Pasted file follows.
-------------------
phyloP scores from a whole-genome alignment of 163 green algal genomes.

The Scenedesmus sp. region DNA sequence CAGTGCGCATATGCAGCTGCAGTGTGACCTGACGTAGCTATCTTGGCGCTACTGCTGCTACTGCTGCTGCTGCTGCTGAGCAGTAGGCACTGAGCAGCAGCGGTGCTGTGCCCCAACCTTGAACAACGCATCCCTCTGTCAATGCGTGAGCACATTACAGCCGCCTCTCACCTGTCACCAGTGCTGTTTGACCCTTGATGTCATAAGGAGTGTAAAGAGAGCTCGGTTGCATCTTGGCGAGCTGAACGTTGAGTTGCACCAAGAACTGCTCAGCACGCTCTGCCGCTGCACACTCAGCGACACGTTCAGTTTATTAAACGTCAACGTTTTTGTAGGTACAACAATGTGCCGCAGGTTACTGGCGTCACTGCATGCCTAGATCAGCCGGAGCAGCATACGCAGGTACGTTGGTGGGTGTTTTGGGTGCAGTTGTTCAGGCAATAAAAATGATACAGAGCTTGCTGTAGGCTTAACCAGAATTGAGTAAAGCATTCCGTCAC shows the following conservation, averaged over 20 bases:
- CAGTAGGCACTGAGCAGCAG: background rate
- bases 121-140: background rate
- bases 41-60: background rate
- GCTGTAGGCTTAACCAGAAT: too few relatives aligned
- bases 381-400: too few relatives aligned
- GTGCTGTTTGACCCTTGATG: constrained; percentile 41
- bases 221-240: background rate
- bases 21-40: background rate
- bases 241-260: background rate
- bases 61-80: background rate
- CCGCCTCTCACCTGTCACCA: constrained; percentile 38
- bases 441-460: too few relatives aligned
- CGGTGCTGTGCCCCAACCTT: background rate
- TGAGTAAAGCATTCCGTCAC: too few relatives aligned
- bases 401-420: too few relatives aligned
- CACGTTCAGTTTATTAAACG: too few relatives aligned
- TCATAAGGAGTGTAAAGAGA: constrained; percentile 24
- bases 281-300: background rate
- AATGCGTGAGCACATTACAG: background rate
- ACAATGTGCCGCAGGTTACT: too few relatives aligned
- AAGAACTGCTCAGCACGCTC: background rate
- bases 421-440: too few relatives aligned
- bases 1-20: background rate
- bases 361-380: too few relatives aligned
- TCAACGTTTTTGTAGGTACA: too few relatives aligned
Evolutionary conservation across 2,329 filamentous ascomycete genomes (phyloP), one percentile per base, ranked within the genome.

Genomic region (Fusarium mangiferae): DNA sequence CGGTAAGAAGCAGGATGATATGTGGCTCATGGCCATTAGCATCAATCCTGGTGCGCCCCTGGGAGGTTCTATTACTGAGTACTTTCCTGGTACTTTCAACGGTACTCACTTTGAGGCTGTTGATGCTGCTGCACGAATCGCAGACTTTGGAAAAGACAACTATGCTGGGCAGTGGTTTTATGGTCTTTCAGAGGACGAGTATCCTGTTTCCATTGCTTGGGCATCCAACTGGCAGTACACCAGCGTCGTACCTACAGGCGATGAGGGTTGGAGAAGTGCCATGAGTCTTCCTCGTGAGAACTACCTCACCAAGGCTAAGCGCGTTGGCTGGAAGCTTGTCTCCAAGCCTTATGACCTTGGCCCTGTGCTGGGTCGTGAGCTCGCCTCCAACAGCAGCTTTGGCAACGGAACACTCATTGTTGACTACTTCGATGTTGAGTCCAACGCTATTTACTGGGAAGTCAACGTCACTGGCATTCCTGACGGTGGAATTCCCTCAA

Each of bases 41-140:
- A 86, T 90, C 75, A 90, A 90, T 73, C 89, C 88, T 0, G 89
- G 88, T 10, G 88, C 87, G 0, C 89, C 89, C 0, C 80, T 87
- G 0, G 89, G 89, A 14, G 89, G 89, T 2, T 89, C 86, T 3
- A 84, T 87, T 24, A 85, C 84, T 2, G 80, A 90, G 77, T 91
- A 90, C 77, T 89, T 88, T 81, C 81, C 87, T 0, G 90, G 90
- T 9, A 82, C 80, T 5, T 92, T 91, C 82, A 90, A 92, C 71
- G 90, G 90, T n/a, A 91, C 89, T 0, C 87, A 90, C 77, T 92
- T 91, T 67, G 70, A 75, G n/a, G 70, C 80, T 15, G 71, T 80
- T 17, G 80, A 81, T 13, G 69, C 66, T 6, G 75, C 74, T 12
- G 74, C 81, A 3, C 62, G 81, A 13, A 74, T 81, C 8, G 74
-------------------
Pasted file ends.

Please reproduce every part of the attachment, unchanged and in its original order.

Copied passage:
phyloP scores from a whole-genome alignment of 163 green algal genomes.

The Scenedesmus sp. region DNA sequence CAGTGCGCATATGCAGCTGCAGTGTGACCTGACGTAGCTATCTTGGCGCTACTGCTGCTACTGCTGCTGCTGCTGCTGAGCAGTAGGCACTGAGCAGCAGCGGTGCTGTGCCCCAACCTTGAACAACGCATCCCTCTGTCAATGCGTGAGCACATTACAGCCGCCTCTCACCTGTCACCAGTGCTGTTTGACCCTTGATGTCATAAGGAGTGTAAAGAGAGCTCGGTTGCATCTTGGCGAGCTGAACGTTGAGTTGCACCAAGAACTGCTCAGCACGCTCTGCCGCTGCACACTCAGCGACACGTTCAGTTTATTAAACGTCAACGTTTTTGTAGGTACAACAATGTGCCGCAGGTTACTGGCGTCACTGCATGCCTAGATCAGCCGGAGCAGCATACGCAGGTACGTTGGTGGGTGTTTTGGGTGCAGTTGTTCAGGCAATAAAAATGATACAGAGCTTGCTGTAGGCTTAACCAGAATTGAGTAAAGCATTCCGTCAC shows the following conservation, averaged over 20 bases:
- CAGTAGGCACTGAGCAGCAG: background rate
- bases 121-140: background rate
- bases 41-60: background rate
- GCTGTAGGCTTAACCAGAAT: too few relatives aligned
- bases 381-400: too few relatives aligned
- GTGCTGTTTGACCCTTGATG: constrained; percentile 41
- bases 221-240: background rate
- bases 21-40: background rate
- bases 241-260: background rate
- bases 61-80: background rate
- CCGCCTCTCACCTGTCACCA: constrained; percentile 38
- bases 441-460: too few relatives aligned
- CGGTGCTGTGCCCCAACCTT: background rate
- TGAGTAAAGCATTCCGTCAC: too few relatives aligned
- bases 401-420: too few relatives aligned
- CACGTTCAGTTTATTAAACG: too few relatives aligned
- TCATAAGGAGTGTAAAGAGA: constrained; percentile 24
- bases 281-300: background rate
- AATGCGTGAGCACATTACAG: background rate
- ACAATGTGCCGCAGGTTACT: too few relatives aligned
- AAGAACTGCTCAGCACGCTC: background rate
- bases 421-440: too few relatives aligned
- bases 1-20: background rate
- bases 361-380: too few relatives aligned
- TCAACGTTTTTGTAGGTACA: too few relatives aligned
Evolutionary conservation across 2,329 filamentous ascomycete genomes (phyloP), one percentile per base, ranked within the genome.

Genomic region (Fusarium mangiferae): DNA sequence CGGTAAGAAGCAGGATGATATGTGGCTCATGGCCATTAGCATCAATCCTGGTGCGCCCCTGGGAGGTTCTATTACTGAGTACTTTCCTGGTACTTTCAACGGTACTCACTTTGAGGCTGTTGATGCTGCTGCACGAATCGCAGACTTTGGAAAAGACAACTATGCTGGGCAGTGGTTTTATGGTCTTTCAGAGGACGAGTATCCTGTTTCCATTGCTTGGGCATCCAACTGGCAGTACACCAGCGTCGTACCTACAGGCGATGAGGGTTGGAGAAGTGCCATGAGTCTTCCTCGTGAGAACTACCTCACCAAGGCTAAGCGCGTTGGCTGGAAGCTTGTCTCCAAGCCTTATGACCTTGGCCCTGTGCTGGGTCGTGAGCTCGCCTCCAACAGCAGCTTTGGCAACGGAACACTCATTGTTGACTACTTCGATGTTGAGTCCAACGCTATTTACTGGGAAGTCAACGTCACTGGCATTCCTGACGGTGGAATTCCCTCAA

Each of bases 41-140:
- A 86, T 90, C 75, A 90, A 90, T 73, C 89, C 88, T 0, G 89
- G 88, T 10, G 88, C 87, G 0, C 89, C 89, C 0, C 80, T 87
- G 0, G 89, G 89, A 14, G 89, G 89, T 2, T 89, C 86, T 3
- A 84, T 87, T 24, A 85, C 84, T 2, G 80, A 90, G 77, T 91
- A 90, C 77, T 89, T 88, T 81, C 81, C 87, T 0, G 90, G 90
- T 9, A 82, C 80, T 5, T 92, T 91, C 82, A 90, A 92, C 71
- G 90, G 90, T n/a, A 91, C 89, T 0, C 87, A 90, C 77, T 92
- T 91, T 67, G 70, A 75, G n/a, G 70, C 80, T 15, G 71, T 80
- T 17, G 80, A 81, T 13, G 69, C 66, T 6, G 75, C 74, T 12
- G 74, C 81, A 3, C 62, G 81, A 13, A 74, T 81, C 8, G 74